VIDEO: The greatest putting tip Dr. Bob ever received

Bob Winters-Golf Tips

VIDEO: The greatest putting tip Dr. Bob ever received

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VIDEO: The greatest putting tip Dr. Bob ever received

Do you remember where you were on Friday, April 6, 2007?  It’s been nearly 10 years and as we grow older, the days and years pass faster. Still, this day was special in that it was the Good Friday before Easter and if that wasn’t special enough, The Masters tournament was going on at Augusta.

Like all enthusiastic golfers, if I wasn’t watching from the sidelines at Augusta, I should have been in front of a television set watching.  But I wasn’t at Augusta or watching it on TV this day.  What made this particular Friday so special was that I was going to play a round of golf with my childhood hero, Arnold Palmer. Not only was I going to play with him, but I was on his team in his shootout at Bay Hill Club and Lodge.  The story needs a bit of an introduction. 

This event started many years earlier when I was a junior golf student at the Stratton Arnold Palmer Golf Academy in Stratton Mountain, Vt.  It was the first premier golf academy designed with specific practice ranges and holes to accommodate any type of shot you could imagine. Several practice putting greens and sand bunkers were in place to accommodate the short game.  We even had video cameras to record our swings.

This was back in the early 70’s before video equipment and other modern instructional gadgets were being used. But Arnold Palmer had the world’s best junior academy with more than 100 junior golfers attending the three-week sessions.

At 17, I had a chance to drive my car from Indiana to Vermont and on the first day, I locked my keys inside of my trunk with my clubs, bags and all of my travel gear.  I had to wait three days before I received another set of keys to open my trunk. In the meantime, I borrowed clubs and balls from the other campers. On the first day, with a borrowed driver, I made a hole in one on the 11th hole, an uphill 200-yard, par-3 which had never been aced before.

The notoriety of being a junior golfer who aces a hole on the first day of our golf school brought me some instant status. At the end of the golf school, Arnold came to the practice range and put on a clinic and went around and worked with every student, one by one. Arnold came up to me and knew of my ace and asked me: “What club did you use?’  I replied:  “It was a driver, and not even my own.”  The King smiled and said, “well Bobby, you have done something I have never done yet, and that is make a hole in one with a driver.”

Later that evening at the awards ceremony, I was called up and presented with my awards and my hole in one trophy given to me personally by Arnold. It is the one trophy that I have earned over the years that still sits in my office in Orlando.

As we return to April 6, I reminded Arnold of those memories from Vermont and he had a great laugh that took us to the first tee for the shootout.  We had a great team of my friend Ron Jackson, Dick Ferris, Joe Patterson, Arnold and myself.  Arnold’s friend and cameraman Dr. Howdie Giles was creating photo memories of the entire day.  As I was waiting to hit my shot on the first tee at Bay Hill, I found myself thinking that I had been watching Arnold tee it up in front of millions of people at Augusta just 24 hours earlier and now here he was playing with me.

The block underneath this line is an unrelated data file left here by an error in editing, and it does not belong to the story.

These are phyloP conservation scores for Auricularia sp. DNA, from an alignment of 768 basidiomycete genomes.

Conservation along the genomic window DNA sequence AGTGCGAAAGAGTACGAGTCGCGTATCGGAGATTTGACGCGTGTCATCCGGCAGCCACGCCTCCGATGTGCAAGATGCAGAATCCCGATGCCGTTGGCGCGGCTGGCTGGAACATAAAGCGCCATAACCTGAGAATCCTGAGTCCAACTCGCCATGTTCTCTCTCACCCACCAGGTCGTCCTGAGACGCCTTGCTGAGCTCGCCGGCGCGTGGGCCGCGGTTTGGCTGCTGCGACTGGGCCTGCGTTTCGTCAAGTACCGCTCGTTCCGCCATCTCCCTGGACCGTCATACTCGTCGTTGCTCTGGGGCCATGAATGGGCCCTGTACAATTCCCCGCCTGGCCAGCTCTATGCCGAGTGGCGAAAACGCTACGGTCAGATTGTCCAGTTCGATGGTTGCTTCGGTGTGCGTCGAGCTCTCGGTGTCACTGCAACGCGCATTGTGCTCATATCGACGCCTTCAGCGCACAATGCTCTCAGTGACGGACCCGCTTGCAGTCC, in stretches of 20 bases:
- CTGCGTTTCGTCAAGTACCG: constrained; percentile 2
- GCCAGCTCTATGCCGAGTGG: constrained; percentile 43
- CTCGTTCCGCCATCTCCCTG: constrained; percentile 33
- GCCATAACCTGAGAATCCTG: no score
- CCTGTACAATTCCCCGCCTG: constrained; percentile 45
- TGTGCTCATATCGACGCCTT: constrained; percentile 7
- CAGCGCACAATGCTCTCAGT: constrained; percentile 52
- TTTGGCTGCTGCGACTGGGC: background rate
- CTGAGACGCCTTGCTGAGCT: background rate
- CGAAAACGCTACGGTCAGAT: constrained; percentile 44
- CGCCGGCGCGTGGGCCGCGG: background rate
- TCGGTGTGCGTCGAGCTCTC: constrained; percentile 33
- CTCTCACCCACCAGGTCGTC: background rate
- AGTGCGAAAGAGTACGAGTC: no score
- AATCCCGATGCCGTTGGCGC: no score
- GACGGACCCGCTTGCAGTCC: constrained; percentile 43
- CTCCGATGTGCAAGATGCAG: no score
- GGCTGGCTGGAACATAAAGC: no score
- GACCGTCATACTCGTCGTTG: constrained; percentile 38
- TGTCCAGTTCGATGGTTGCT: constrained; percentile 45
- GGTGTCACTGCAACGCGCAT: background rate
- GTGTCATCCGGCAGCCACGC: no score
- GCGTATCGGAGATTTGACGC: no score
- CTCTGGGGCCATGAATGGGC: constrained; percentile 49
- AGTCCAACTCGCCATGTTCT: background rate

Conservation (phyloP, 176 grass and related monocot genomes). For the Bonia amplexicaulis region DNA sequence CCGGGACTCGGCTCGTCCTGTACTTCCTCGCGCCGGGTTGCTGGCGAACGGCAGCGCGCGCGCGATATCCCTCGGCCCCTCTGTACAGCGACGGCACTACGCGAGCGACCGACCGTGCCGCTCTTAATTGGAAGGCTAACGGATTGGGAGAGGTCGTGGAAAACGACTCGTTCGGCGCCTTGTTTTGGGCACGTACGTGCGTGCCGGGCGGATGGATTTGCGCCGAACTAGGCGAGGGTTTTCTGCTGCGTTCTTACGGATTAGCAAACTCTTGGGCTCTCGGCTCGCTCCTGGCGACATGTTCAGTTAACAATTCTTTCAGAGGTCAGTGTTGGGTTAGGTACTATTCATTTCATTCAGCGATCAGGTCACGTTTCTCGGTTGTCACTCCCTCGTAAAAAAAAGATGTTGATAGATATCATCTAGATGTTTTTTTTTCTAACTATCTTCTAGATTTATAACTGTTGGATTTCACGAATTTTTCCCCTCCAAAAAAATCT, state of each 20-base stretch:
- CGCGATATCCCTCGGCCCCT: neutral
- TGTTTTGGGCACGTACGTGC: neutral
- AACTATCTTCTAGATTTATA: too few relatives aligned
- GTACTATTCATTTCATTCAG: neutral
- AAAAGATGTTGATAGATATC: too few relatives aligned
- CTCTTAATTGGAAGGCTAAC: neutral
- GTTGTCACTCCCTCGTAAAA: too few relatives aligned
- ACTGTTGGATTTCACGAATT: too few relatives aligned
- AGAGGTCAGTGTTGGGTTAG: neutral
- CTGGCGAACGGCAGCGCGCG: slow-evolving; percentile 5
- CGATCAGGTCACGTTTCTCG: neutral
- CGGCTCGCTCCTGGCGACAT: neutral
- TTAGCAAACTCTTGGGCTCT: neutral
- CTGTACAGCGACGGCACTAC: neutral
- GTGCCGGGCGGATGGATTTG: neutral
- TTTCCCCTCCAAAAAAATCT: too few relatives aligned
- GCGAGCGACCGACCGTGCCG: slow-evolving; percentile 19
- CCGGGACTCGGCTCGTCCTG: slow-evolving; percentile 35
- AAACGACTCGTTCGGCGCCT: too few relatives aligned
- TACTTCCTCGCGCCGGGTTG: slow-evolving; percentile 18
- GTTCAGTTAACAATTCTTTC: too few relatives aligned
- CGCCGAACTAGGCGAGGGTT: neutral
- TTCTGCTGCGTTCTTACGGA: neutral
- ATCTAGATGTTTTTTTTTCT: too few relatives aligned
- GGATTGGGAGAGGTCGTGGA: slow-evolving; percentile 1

Upon playing the first nine and getting through the hero jitters, I found myself playing and putting particularly well.  On the 11th hole after I made a 7-footer for par, Arnold pulled me over and wanted to discuss something.  He asked me: “Bob, you’re putting pretty well. … what are you doing?”  I replied to my hero and said:  “I’m doing the same stuff that you told me when I was 17 at Stratton Mountain.”  He said: “What was that?”  I then reminded him that he told me three things to do in order to make putts:

1. Believe you are going to make the putt.

2. Keep your head and body very still.

3. Stroke the ball solid.

I reminded Arnold that stroking the putt solid really resonated with me. He looked at me and smiled and said:  “Well, those are pretty good thoughts. … I need to do that starting right now. 

Over the next few holes, the Arnold Palmer who always finished with a flair for the dramatic came through. He sank three putts within the 20-feet range. On the final hole, the tough par 4, he sank an 8-footer to make par and win a personal match to boot.

To this day, I don’t believe I have ever seen a golfer so gleeful and a smile as wide.

After the round was over, Arnold shook my hand, gave me a big grin and said: “there’s nothing like making putts.”

After all these years, what goes around, comes around. The King gave me a great putting tip and I returned it back to him.  The same can be said for great instruction and great memories. April 6, 2007 for me wasn’t just a special day. It was perhaps the best day of my golfing life. 

Long live the King.

Dr. Bob Winters is an internationally renowned sport psychologist who works with champion golfers around the world. Contact him at http://www.drbobwinters.com

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